Existing intellectual property laws may not cover 3D printing. Intellectual property rights holders need to know the risks and secure the rights they have, and also need to look at other creative ways to discourage unauthorized 3D printing.
3D printing will test U.S. intellectual property laws, just as software, MP3 players, and the Internet did. People adapted and need to do so again. IP laws are notoriously slow to change, so rights holders should not look to Congress for help anytime soon. It is time to explore other options.
3D Printing Is Changing the Language of Duplication
Today, companies protect product designs with a combination of copyrights, design patents, and trade-dress protection. These designs cover a wide range of products, such as athletic shoes and coffee pots to replacement razors and smartphone accessories. But, many small businesses forgo formally protecting their designs, because their sales volume is too small to entice a copyist to set up a mass-production line.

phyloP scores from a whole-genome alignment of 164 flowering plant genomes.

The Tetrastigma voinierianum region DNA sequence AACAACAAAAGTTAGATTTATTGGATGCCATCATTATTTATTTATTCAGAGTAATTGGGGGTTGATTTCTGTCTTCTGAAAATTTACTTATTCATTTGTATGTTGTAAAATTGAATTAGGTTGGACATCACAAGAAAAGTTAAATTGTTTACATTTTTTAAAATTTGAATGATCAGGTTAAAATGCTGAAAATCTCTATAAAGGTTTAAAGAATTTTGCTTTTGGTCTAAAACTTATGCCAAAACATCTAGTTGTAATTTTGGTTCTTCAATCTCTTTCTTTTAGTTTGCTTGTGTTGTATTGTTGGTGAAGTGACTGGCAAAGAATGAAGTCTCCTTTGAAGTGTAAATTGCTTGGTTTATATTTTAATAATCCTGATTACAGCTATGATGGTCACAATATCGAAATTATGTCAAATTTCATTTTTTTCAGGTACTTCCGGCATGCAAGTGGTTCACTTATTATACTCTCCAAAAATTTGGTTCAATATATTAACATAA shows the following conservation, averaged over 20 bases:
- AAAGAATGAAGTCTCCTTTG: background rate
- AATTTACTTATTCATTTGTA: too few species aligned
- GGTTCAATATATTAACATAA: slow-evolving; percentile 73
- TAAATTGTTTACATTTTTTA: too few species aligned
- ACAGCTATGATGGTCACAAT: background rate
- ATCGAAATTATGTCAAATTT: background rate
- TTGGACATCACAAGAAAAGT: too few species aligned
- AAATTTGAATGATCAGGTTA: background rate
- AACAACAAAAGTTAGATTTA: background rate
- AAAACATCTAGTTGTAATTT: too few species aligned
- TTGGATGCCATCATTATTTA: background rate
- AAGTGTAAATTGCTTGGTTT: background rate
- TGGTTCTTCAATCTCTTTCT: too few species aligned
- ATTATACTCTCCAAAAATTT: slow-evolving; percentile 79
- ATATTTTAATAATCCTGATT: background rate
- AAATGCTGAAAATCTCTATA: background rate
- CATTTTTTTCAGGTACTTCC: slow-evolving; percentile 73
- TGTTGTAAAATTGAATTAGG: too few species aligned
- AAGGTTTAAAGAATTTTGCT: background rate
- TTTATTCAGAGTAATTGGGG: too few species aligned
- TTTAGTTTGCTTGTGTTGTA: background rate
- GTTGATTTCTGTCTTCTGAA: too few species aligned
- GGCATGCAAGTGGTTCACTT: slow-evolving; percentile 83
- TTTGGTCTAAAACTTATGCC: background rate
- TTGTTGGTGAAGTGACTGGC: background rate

But with 3D printing, the vulnerability equation for copying will change. The first copy and the millionth have essentially the same manufacturing cost, so smaller manufacturers may find their products copied as never before. Large objects or objects that require many different materials, on the other hand, may be less vulnerable to copying because of size constraints and materials cost. Eventually 3D printing technology, either at the home or industrial scale, will catch up. When that day arrives, many industries may find themselves unable to prevent unauthorized 3D printing using only the traditional IP techniques.